E Economies No Longer Support Retirement

As hard as it is for us to wrap our brains around the fact is that in today's economy, paid retirement (and vacations) are a dying, but accelerating, trend. Let's first take a look at the factors that are killing a workplace tradition, and then logically devise a personal strategy for dealing with at the new reality.

Among the factors that are polishing off paid retirement are robotics, AI, automation, more than 90,000,000 unemployed workers, the death of the Middle Class, crippling personal, corporate, national and global debt, credit tightening, a "gig" economy that is replacing secure lifetime employment, woefully underfunded Pension Funds, and near Zero interest rates that hold interest income--for them and for private investors--far below the seven or eight percent they need to avoid depletion, the news that the Social Security Administration will, by 2022 begin paying out more in benefits than it takes in through worker contributions, and last, the fact that inflation is a pick-pocket who never sleeps and never takes a day off.

Many fingers of blame point at the Fed for it's bank-saving policy that brought Trillions of virtual dollars out of the ethers, recapitalizing the world with a flood of fiat. The saved banks learned nothing but how to salivate for more cheap $$$,$$$,$$$,$$$ to plow into hundreds of Trillions of derivatives.  Corporations, giddy, with Zero Interest Rates, were far less interested in production and job creation than with borrowing billions for stock buybacks and dividend payments.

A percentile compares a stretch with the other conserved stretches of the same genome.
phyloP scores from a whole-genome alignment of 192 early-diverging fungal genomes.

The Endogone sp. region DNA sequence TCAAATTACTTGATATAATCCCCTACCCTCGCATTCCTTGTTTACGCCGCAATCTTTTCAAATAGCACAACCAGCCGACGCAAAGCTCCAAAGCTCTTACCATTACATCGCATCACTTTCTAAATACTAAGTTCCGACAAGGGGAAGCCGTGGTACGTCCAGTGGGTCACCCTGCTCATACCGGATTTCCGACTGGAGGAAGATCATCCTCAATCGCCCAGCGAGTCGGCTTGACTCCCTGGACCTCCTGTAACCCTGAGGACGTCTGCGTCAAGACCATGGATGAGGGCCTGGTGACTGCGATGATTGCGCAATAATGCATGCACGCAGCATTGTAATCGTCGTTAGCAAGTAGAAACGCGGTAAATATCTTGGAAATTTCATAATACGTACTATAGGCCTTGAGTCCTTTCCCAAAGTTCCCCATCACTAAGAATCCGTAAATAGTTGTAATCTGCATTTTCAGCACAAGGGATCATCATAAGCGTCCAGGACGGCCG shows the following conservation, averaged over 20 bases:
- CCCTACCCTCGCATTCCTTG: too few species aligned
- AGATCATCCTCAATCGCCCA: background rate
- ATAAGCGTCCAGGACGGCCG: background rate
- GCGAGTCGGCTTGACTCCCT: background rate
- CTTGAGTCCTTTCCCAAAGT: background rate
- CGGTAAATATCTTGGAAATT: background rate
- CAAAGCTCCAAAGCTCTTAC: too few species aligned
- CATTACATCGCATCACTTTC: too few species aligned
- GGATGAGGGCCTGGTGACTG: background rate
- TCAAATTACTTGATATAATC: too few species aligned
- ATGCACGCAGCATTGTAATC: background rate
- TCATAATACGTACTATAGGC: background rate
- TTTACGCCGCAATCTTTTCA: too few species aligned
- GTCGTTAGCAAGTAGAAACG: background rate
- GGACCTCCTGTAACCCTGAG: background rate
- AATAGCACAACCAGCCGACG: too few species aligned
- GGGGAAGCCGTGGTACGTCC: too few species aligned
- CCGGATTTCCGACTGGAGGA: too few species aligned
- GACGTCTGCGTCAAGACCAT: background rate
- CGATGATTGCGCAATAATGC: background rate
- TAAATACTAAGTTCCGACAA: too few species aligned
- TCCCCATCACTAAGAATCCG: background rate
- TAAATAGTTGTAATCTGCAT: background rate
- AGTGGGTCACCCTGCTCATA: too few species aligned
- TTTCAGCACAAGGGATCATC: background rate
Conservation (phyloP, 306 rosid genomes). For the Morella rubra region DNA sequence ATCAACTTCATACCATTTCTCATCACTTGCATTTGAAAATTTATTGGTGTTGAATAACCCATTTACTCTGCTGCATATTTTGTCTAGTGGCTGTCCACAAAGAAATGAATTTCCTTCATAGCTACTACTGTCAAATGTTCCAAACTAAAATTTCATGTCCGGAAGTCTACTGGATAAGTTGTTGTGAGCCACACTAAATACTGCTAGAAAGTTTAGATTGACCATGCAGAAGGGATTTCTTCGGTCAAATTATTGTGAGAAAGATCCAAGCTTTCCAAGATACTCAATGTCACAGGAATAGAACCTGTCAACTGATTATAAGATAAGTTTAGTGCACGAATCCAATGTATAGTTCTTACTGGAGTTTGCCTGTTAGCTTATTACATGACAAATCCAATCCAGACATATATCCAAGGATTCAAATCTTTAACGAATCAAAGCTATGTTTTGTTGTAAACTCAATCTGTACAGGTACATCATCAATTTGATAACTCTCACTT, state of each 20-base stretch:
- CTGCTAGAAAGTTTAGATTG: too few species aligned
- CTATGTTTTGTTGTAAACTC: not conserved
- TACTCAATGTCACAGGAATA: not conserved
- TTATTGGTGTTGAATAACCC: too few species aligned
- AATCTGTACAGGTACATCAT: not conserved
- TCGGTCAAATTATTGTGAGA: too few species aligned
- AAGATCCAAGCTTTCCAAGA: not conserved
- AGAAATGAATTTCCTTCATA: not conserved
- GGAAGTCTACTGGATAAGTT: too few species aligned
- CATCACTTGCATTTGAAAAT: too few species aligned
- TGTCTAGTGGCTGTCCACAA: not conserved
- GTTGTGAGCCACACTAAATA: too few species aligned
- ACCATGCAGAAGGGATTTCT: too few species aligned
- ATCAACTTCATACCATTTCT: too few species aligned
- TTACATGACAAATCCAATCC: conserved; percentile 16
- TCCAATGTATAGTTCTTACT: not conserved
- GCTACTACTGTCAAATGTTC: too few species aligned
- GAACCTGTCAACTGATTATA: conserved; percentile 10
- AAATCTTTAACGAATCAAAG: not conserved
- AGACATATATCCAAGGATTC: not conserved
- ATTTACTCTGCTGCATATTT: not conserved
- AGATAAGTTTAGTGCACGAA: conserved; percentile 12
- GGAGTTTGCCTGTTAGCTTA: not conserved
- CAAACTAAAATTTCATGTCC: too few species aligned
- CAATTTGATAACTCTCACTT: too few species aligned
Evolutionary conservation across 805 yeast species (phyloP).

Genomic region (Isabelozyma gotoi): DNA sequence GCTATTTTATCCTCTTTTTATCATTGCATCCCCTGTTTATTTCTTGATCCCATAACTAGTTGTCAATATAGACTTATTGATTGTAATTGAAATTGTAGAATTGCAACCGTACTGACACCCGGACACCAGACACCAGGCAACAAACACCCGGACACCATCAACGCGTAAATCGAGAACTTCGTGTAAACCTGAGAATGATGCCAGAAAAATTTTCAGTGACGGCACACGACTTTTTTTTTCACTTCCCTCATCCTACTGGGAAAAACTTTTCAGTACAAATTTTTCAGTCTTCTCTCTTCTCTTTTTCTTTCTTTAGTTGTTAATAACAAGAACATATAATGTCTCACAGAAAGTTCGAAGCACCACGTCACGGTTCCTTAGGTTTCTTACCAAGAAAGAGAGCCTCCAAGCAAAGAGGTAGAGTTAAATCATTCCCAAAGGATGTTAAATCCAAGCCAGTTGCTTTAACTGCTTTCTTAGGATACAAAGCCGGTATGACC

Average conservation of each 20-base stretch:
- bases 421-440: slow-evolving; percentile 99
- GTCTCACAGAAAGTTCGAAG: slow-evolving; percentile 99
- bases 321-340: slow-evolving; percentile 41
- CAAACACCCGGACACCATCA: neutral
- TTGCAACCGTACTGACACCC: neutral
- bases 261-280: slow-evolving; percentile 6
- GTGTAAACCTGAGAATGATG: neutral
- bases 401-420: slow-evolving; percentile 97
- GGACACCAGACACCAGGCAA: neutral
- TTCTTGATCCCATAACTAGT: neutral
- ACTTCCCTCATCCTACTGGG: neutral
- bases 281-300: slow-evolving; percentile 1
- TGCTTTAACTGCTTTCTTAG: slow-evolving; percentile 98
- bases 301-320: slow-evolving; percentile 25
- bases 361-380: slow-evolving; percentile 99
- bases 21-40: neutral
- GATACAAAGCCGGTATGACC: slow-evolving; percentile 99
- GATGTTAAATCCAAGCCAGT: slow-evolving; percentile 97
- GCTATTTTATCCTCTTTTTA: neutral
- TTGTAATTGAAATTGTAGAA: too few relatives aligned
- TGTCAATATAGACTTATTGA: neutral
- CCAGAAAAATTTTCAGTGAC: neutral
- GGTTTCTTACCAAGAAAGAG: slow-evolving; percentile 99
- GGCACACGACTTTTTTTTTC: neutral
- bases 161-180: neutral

Prior to WWII I never knew anyone who "retired." When workers became too old or disabled to work for wages, they could still shuck corn, feed the chickens, and shell butter beans on the back porch. But after the War, consumers were ready for better times than The Depression and wartime rationing. The economy boomed, and industries competed for workers by offering more and more benefits, including paid vacation and retirement programs.  Americans got into a "Boom" mentality, and still haven't adjusted to the fact that real income hasn't increased since the late 1970s and that while the dollar still looks and feels the same, it's only worth three cents when you get to the supermarket checkout. Inflation is a mass murderer of retirement plans.

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Lorimer Wilson 2 years ago Contributor's comment

Bernard, what an insightful and instructive and thought provoking article!

Gary Anderson 2 years ago Contributor's comment

People are hiding money left and right. Those wealthy people are making it more difficult for retirement to happen for many. But that is not the fault of the government per se. It is the fault of those who have gained control of government and have written their laws and fashioned their schemes. But I agree with you that an idle retirement is not healthy either.